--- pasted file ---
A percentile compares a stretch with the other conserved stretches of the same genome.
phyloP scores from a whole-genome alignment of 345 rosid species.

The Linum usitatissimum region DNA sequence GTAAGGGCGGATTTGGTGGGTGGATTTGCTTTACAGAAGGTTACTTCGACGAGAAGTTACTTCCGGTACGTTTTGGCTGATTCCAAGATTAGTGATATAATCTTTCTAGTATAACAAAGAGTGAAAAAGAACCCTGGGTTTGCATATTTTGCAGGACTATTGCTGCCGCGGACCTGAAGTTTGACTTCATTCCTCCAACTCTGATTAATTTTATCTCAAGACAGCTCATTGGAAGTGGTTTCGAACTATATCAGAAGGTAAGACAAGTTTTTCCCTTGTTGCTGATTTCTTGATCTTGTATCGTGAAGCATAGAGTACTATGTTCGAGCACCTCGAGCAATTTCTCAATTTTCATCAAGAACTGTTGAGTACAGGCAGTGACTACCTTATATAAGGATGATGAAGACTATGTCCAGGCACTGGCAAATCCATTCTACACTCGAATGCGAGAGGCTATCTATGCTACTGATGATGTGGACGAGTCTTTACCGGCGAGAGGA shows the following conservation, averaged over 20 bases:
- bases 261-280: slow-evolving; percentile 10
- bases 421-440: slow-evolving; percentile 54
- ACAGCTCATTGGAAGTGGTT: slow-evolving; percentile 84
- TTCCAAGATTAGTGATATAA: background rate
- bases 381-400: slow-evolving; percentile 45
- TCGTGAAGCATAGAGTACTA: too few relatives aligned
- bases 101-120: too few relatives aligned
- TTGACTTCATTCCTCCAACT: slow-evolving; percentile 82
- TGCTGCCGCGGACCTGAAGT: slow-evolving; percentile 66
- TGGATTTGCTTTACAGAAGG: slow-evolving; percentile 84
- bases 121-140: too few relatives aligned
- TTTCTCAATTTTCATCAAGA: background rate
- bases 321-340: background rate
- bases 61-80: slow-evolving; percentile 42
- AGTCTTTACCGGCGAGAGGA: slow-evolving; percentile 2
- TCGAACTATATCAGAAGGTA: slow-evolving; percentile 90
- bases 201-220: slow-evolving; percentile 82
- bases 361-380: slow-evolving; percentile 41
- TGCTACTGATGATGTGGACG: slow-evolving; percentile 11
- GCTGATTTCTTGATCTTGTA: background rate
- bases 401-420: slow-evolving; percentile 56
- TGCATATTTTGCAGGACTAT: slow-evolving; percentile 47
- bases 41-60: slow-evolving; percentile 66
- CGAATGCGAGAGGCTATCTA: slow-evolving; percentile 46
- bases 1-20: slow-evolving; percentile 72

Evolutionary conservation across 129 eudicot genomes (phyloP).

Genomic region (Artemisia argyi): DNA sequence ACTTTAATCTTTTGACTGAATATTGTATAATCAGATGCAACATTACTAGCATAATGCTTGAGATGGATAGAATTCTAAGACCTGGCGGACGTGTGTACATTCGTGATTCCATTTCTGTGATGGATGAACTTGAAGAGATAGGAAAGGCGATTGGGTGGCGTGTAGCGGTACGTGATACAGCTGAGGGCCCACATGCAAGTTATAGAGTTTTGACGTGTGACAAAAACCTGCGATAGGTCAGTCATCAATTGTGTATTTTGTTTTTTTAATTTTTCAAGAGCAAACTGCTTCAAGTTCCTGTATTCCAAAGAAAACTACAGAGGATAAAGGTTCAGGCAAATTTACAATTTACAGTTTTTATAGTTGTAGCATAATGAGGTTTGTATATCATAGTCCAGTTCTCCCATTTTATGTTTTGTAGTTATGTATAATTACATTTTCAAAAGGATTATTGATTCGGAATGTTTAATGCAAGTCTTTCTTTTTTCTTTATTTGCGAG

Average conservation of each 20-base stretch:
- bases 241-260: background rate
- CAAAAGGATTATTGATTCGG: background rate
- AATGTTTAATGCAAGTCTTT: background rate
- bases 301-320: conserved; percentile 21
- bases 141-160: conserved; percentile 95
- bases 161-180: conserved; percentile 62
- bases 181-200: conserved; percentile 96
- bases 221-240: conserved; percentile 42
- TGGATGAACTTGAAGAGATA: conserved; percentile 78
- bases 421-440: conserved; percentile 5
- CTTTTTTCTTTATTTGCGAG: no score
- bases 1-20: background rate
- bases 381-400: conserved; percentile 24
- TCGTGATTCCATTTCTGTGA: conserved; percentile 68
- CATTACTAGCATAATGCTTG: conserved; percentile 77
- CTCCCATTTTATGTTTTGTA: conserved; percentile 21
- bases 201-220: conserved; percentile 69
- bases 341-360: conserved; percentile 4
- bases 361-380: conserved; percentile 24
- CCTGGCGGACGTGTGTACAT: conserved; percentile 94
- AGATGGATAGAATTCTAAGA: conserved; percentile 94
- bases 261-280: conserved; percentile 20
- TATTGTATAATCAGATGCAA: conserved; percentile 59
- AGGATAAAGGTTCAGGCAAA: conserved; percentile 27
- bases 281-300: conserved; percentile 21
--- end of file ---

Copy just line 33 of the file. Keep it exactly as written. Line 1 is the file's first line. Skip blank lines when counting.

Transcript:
- CAAAAGGATTATTGATTCGG: background rate